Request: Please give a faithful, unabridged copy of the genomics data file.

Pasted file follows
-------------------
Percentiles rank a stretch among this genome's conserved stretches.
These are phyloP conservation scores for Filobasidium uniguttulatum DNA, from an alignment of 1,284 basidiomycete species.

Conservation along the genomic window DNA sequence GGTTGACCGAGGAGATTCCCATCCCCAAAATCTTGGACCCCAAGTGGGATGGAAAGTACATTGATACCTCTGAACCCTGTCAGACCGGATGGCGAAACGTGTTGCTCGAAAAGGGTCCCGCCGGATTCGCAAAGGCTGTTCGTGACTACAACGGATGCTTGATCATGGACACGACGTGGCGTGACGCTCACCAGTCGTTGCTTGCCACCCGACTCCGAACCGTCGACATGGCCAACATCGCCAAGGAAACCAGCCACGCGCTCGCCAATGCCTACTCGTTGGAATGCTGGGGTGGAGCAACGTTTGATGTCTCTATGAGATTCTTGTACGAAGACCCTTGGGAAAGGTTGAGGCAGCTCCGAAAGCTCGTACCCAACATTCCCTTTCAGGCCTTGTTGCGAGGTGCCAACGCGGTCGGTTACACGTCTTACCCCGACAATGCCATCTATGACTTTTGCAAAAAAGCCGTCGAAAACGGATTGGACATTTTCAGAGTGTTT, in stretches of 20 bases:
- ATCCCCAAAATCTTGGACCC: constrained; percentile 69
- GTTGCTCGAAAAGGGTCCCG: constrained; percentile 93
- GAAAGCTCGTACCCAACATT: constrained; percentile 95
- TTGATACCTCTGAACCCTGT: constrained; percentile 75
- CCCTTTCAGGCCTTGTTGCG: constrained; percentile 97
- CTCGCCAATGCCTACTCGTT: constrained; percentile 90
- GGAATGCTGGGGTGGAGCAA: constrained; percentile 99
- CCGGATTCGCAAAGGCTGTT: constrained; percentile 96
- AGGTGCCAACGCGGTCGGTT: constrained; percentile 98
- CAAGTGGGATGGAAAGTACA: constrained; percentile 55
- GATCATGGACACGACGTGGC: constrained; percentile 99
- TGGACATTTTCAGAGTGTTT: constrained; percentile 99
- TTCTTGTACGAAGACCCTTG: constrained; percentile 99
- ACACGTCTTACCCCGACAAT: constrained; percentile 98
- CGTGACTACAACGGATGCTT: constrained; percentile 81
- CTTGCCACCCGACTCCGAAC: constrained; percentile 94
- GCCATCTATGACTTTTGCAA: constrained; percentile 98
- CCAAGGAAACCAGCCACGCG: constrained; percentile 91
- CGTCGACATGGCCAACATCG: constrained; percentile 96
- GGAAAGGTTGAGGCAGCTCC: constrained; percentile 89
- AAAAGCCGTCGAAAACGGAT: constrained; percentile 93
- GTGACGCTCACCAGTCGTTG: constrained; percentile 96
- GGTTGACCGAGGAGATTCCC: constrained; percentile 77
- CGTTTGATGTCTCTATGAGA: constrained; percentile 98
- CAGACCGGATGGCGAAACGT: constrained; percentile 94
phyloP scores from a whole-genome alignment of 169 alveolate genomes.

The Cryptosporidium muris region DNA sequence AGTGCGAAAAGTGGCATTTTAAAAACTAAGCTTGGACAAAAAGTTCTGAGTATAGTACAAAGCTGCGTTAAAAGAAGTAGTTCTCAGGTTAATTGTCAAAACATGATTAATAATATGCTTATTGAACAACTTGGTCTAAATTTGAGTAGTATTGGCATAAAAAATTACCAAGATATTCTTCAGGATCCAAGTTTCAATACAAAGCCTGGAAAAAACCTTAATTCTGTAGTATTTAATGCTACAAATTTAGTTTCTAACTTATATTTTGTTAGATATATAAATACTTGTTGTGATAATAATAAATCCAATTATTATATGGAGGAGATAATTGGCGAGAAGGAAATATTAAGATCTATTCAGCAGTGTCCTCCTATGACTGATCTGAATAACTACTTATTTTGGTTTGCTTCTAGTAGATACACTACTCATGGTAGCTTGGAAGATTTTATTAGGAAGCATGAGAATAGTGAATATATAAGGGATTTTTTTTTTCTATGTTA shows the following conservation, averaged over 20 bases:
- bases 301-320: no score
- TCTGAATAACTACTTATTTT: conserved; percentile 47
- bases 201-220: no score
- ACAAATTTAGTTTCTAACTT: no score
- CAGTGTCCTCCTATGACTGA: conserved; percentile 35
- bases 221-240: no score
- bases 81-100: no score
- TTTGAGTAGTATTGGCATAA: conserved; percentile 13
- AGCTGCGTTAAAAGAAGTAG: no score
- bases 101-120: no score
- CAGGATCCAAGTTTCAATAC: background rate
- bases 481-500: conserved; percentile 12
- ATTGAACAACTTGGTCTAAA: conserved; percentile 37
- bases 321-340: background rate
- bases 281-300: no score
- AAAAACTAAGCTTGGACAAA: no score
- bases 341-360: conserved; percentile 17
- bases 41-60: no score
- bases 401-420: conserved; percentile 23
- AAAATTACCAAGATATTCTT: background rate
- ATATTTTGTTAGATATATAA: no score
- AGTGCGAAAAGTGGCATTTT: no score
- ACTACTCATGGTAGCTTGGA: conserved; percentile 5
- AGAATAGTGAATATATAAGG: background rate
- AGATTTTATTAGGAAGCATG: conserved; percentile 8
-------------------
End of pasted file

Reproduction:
Percentiles rank a stretch among this genome's conserved stretches.
These are phyloP conservation scores for Filobasidium uniguttulatum DNA, from an alignment of 1,284 basidiomycete species.

Conservation along the genomic window DNA sequence GGTTGACCGAGGAGATTCCCATCCCCAAAATCTTGGACCCCAAGTGGGATGGAAAGTACATTGATACCTCTGAACCCTGTCAGACCGGATGGCGAAACGTGTTGCTCGAAAAGGGTCCCGCCGGATTCGCAAAGGCTGTTCGTGACTACAACGGATGCTTGATCATGGACACGACGTGGCGTGACGCTCACCAGTCGTTGCTTGCCACCCGACTCCGAACCGTCGACATGGCCAACATCGCCAAGGAAACCAGCCACGCGCTCGCCAATGCCTACTCGTTGGAATGCTGGGGTGGAGCAACGTTTGATGTCTCTATGAGATTCTTGTACGAAGACCCTTGGGAAAGGTTGAGGCAGCTCCGAAAGCTCGTACCCAACATTCCCTTTCAGGCCTTGTTGCGAGGTGCCAACGCGGTCGGTTACACGTCTTACCCCGACAATGCCATCTATGACTTTTGCAAAAAAGCCGTCGAAAACGGATTGGACATTTTCAGAGTGTTT, in stretches of 20 bases:
- ATCCCCAAAATCTTGGACCC: constrained; percentile 69
- GTTGCTCGAAAAGGGTCCCG: constrained; percentile 93
- GAAAGCTCGTACCCAACATT: constrained; percentile 95
- TTGATACCTCTGAACCCTGT: constrained; percentile 75
- CCCTTTCAGGCCTTGTTGCG: constrained; percentile 97
- CTCGCCAATGCCTACTCGTT: constrained; percentile 90
- GGAATGCTGGGGTGGAGCAA: constrained; percentile 99
- CCGGATTCGCAAAGGCTGTT: constrained; percentile 96
- AGGTGCCAACGCGGTCGGTT: constrained; percentile 98
- CAAGTGGGATGGAAAGTACA: constrained; percentile 55
- GATCATGGACACGACGTGGC: constrained; percentile 99
- TGGACATTTTCAGAGTGTTT: constrained; percentile 99
- TTCTTGTACGAAGACCCTTG: constrained; percentile 99
- ACACGTCTTACCCCGACAAT: constrained; percentile 98
- CGTGACTACAACGGATGCTT: constrained; percentile 81
- CTTGCCACCCGACTCCGAAC: constrained; percentile 94
- GCCATCTATGACTTTTGCAA: constrained; percentile 98
- CCAAGGAAACCAGCCACGCG: constrained; percentile 91
- CGTCGACATGGCCAACATCG: constrained; percentile 96
- GGAAAGGTTGAGGCAGCTCC: constrained; percentile 89
- AAAAGCCGTCGAAAACGGAT: constrained; percentile 93
- GTGACGCTCACCAGTCGTTG: constrained; percentile 96
- GGTTGACCGAGGAGATTCCC: constrained; percentile 77
- CGTTTGATGTCTCTATGAGA: constrained; percentile 98
- CAGACCGGATGGCGAAACGT: constrained; percentile 94
phyloP scores from a whole-genome alignment of 169 alveolate genomes.

The Cryptosporidium muris region DNA sequence AGTGCGAAAAGTGGCATTTTAAAAACTAAGCTTGGACAAAAAGTTCTGAGTATAGTACAAAGCTGCGTTAAAAGAAGTAGTTCTCAGGTTAATTGTCAAAACATGATTAATAATATGCTTATTGAACAACTTGGTCTAAATTTGAGTAGTATTGGCATAAAAAATTACCAAGATATTCTTCAGGATCCAAGTTTCAATACAAAGCCTGGAAAAAACCTTAATTCTGTAGTATTTAATGCTACAAATTTAGTTTCTAACTTATATTTTGTTAGATATATAAATACTTGTTGTGATAATAATAAATCCAATTATTATATGGAGGAGATAATTGGCGAGAAGGAAATATTAAGATCTATTCAGCAGTGTCCTCCTATGACTGATCTGAATAACTACTTATTTTGGTTTGCTTCTAGTAGATACACTACTCATGGTAGCTTGGAAGATTTTATTAGGAAGCATGAGAATAGTGAATATATAAGGGATTTTTTTTTTCTATGTTA shows the following conservation, averaged over 20 bases:
- bases 301-320: no score
- TCTGAATAACTACTTATTTT: conserved; percentile 47
- bases 201-220: no score
- ACAAATTTAGTTTCTAACTT: no score
- CAGTGTCCTCCTATGACTGA: conserved; percentile 35
- bases 221-240: no score
- bases 81-100: no score
- TTTGAGTAGTATTGGCATAA: conserved; percentile 13
- AGCTGCGTTAAAAGAAGTAG: no score
- bases 101-120: no score
- CAGGATCCAAGTTTCAATAC: background rate
- bases 481-500: conserved; percentile 12
- ATTGAACAACTTGGTCTAAA: conserved; percentile 37
- bases 321-340: background rate
- bases 281-300: no score
- AAAAACTAAGCTTGGACAAA: no score
- bases 341-360: conserved; percentile 17
- bases 41-60: no score
- bases 401-420: conserved; percentile 23
- AAAATTACCAAGATATTCTT: background rate
- ATATTTTGTTAGATATATAA: no score
- AGTGCGAAAAGTGGCATTTT: no score
- ACTACTCATGGTAGCTTGGA: conserved; percentile 5
- AGAATAGTGAATATATAAGG: background rate
- AGATTTTATTAGGAAGCATG: conserved; percentile 8